Last week's episode of The Circus, Showtime's Sunday night docuseries following the prior week's political goings-on in the US ended with 60 Minutes correspondant and veteran journalist Lesley Stahl recalling the political atmosphere that ultimately led to President Nixon's resignation, noting that she was beginning to feel a “Déjà vu-ness.”
And on that tantalizing note, the fourth season of The Circus ended. Nevermind that the coming week would bring untold revelations with history-making consequences; Ray Donovan is returning for its seventh season, which means Showtime no longer has time on its schedule for The Circus.
Of course, these things are more complicated than that. The production of a near real-time documentary series that takes its three roving reporters and their respective crews to various locations across the country on a weekly basis has to be a grueling experience for all involved, and everyone needs a break. Not to mention the fact that the show's contract with Showtime is for a set number of episodes at predetermined intervals of time.
But for those who watch The Circus and a growing universe of shows that take their cues from the news of the week (or the day, as the case may be), the friction between the never-ending news cycle and traditional TV seasons has never been greater. From Stephen Colbert and The Daily Show to Full Frontal, Patriot Act and Real Time with Bill Maher (to name just a few), if they're not doing a show on the day or week when news breaks, well... them's the breaks.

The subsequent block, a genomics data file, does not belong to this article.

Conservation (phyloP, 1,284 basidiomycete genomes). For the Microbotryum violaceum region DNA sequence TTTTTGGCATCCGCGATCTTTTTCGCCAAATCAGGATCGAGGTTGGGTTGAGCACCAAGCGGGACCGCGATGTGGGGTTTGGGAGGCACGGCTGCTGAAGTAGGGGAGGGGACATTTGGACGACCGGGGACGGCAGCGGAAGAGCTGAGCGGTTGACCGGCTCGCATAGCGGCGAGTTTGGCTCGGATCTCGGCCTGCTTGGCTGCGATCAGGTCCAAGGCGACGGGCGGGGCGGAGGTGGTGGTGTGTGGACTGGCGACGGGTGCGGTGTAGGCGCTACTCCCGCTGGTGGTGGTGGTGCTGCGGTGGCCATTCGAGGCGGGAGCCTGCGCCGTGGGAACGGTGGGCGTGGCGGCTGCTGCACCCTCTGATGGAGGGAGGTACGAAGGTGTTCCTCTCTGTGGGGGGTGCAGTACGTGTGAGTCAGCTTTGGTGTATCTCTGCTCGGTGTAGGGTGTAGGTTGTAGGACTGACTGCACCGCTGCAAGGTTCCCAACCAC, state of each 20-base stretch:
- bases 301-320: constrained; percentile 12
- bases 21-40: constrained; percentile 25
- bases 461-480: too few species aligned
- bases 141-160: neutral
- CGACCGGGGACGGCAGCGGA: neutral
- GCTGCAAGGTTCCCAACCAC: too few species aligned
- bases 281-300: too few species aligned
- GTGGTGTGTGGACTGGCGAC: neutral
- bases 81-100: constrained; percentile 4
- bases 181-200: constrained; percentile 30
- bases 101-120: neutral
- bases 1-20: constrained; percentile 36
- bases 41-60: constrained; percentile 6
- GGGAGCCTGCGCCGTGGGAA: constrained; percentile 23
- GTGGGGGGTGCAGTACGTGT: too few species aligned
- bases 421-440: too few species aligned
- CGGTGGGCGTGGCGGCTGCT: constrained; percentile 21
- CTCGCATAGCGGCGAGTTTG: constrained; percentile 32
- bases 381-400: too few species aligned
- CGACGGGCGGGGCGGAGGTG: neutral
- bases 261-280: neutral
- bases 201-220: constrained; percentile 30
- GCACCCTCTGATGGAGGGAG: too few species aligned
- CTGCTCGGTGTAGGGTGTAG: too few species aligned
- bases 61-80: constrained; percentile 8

It's easier to accept from the satirical news shows (even if they're where a certain subset of viewers get their news). It's harder with The Circus, which has become required viewing at a time when news comes at us so quickly that it's easy to fall prey to a certain kind of collective amnesia by week's end. Augmented with perspective and analysis from John Heilemann, Mark “M-Kat” McKinnion, Alex Wagner and their guests from across the political spectrum, the show does more than simply catch us up.
At its best, The Circus takes us behind the scenes with the real power players in Washington — whether they be politicians, candidates, journalists, or political operatives (Roger Stone, Donald Trump Jr. and Steve Bannon have all appeared) — providing an intimate perspective usually reserved for long-form documentaries that take months or years to be released.
The past season saw candid scenes with many of the Democratic candidates for President, including debate prep with Cory Booker (above), and Pete Buttigieg working to craft a speech that he hoped would set the stage for a one-on-one race with Elizabeth Warren. These are the types of moments that brought the show attention when it first premiered during the 2016 presidential campaign, and as the 2020 race for the White House heats up, there will only be more of them.
In short, every week that goes by without The Circus feels like a missed opportunity. So what do you say, Showtime and Left/Right productions: Is there a way to give us more of The Circus in 2020?
Showtime hasn't announced a return date for the series, but it's expected to return before the Iowa Caucuses on February 2nd.
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Jed Rosenzweig is the Founder and Publisher of Primetimer.